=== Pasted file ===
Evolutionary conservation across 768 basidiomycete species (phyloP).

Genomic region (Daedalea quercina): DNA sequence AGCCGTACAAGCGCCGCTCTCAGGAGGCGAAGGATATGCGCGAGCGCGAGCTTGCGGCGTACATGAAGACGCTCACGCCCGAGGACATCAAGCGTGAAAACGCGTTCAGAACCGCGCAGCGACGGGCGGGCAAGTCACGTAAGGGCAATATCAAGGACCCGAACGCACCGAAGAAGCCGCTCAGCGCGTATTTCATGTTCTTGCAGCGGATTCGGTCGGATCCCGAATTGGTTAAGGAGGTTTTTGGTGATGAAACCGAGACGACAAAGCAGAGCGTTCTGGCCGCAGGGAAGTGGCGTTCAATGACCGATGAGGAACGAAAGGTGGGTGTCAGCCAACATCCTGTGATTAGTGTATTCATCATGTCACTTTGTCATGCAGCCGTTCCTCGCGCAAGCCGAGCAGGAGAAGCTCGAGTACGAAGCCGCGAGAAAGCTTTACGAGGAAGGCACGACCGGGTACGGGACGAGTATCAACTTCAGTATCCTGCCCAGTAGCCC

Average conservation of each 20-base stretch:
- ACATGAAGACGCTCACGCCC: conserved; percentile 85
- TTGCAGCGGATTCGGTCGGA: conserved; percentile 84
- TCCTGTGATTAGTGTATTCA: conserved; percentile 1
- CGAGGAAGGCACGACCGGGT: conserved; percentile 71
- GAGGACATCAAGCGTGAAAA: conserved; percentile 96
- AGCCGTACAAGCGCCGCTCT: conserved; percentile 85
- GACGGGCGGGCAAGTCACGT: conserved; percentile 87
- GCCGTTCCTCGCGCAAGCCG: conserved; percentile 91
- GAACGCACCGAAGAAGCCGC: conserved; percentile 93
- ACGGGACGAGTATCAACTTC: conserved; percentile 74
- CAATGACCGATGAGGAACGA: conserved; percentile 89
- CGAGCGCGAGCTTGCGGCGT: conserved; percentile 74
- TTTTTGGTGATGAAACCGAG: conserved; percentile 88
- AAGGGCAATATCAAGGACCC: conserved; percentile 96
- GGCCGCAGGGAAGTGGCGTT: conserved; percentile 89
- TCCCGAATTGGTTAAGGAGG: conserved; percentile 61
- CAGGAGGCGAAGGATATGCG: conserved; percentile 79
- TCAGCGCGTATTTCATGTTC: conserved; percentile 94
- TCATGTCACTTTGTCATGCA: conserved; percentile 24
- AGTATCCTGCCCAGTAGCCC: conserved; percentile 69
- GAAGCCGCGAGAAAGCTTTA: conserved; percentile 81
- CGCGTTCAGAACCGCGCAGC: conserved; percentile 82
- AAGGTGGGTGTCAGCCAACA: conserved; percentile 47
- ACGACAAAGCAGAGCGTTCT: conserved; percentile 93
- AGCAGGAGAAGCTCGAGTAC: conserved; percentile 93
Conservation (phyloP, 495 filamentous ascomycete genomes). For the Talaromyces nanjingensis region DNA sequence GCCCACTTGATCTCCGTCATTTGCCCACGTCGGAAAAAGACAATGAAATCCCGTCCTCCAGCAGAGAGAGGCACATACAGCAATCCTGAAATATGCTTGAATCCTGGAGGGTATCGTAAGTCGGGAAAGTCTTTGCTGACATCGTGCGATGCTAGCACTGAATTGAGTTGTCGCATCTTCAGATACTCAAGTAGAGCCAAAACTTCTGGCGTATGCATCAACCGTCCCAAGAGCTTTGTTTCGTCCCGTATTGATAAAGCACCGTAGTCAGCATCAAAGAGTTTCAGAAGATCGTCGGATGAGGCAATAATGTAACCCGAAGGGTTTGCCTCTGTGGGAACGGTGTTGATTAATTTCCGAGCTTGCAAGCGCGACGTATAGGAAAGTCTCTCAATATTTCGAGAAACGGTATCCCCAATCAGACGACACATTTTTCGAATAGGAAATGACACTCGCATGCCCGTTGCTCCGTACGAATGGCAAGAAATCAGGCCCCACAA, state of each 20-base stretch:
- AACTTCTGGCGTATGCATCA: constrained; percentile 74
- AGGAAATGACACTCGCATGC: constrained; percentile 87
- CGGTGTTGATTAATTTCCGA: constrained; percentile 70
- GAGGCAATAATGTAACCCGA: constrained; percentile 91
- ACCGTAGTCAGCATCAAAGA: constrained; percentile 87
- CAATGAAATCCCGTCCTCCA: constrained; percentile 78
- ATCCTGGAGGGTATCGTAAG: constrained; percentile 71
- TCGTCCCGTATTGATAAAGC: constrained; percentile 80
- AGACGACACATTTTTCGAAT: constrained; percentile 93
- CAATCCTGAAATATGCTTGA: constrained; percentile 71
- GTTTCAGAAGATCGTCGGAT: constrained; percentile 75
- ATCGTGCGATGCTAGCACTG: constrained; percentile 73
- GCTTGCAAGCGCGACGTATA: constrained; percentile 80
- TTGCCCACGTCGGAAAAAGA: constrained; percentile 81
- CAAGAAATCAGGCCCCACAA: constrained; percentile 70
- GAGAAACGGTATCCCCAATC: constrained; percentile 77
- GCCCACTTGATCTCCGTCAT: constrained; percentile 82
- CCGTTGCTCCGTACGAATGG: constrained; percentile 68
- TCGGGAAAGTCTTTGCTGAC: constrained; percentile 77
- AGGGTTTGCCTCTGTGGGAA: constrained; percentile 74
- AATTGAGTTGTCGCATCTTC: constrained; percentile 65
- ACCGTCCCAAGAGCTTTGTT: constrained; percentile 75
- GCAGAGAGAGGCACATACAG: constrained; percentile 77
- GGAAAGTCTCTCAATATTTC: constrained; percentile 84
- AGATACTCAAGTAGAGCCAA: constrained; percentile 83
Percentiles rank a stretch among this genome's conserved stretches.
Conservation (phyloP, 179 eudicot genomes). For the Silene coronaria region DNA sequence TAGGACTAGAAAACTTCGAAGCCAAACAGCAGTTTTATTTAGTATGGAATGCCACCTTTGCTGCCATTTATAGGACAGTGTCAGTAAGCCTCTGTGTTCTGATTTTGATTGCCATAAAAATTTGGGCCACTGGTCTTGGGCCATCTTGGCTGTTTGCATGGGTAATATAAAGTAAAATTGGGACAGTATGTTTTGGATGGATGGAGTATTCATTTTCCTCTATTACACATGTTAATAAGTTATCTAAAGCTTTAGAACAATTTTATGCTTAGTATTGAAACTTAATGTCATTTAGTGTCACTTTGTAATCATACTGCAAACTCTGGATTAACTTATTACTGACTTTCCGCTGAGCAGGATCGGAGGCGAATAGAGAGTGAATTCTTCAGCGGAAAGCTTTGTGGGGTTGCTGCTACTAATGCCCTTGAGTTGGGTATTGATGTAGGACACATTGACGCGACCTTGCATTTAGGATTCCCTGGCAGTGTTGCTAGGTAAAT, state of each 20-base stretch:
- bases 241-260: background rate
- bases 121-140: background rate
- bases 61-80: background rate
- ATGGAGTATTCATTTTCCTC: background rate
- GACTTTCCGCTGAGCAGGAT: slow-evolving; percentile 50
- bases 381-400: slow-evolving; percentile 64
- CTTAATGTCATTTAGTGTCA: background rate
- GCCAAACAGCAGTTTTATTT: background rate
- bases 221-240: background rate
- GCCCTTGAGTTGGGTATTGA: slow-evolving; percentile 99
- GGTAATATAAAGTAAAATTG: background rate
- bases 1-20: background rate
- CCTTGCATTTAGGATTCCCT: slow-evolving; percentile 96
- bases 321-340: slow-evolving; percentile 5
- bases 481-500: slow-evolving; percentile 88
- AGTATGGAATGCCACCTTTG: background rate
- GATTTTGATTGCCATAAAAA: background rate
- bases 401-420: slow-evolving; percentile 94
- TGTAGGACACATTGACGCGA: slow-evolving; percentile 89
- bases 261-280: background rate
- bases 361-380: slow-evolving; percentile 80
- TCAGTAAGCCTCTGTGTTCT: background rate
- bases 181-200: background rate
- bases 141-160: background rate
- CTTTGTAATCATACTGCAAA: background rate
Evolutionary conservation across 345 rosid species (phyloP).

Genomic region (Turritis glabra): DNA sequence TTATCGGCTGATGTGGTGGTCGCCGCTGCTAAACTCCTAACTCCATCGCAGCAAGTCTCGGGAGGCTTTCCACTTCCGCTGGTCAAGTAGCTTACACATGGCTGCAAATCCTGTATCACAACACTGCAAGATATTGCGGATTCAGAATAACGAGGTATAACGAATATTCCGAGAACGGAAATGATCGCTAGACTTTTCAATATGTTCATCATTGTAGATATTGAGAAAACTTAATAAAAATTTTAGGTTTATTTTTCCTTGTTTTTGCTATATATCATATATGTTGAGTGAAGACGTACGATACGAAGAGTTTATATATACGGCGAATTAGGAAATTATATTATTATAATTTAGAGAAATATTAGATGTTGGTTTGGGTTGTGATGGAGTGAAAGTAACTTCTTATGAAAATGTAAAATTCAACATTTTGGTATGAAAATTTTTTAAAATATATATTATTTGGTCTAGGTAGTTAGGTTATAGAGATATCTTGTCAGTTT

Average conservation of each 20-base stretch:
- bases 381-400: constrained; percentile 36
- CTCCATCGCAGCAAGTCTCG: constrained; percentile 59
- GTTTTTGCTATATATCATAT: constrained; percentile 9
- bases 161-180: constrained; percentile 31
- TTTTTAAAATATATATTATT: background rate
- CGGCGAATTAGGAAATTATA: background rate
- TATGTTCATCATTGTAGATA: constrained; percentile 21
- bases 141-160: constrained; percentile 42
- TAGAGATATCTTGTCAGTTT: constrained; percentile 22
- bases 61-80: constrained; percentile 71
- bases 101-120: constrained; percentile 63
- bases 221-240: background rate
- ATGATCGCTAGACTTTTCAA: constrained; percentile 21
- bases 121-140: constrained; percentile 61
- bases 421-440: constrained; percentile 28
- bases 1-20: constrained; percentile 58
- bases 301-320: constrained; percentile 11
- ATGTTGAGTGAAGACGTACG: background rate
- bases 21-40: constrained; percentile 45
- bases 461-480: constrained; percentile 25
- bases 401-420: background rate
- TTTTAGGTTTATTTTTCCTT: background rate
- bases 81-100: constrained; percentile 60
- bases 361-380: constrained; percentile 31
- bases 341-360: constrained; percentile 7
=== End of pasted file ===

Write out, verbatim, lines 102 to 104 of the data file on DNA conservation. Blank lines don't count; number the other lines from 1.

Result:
- ATGTTGAGTGAAGACGTACG: background rate
- bases 21-40: constrained; percentile 45
- bases 461-480: constrained; percentile 25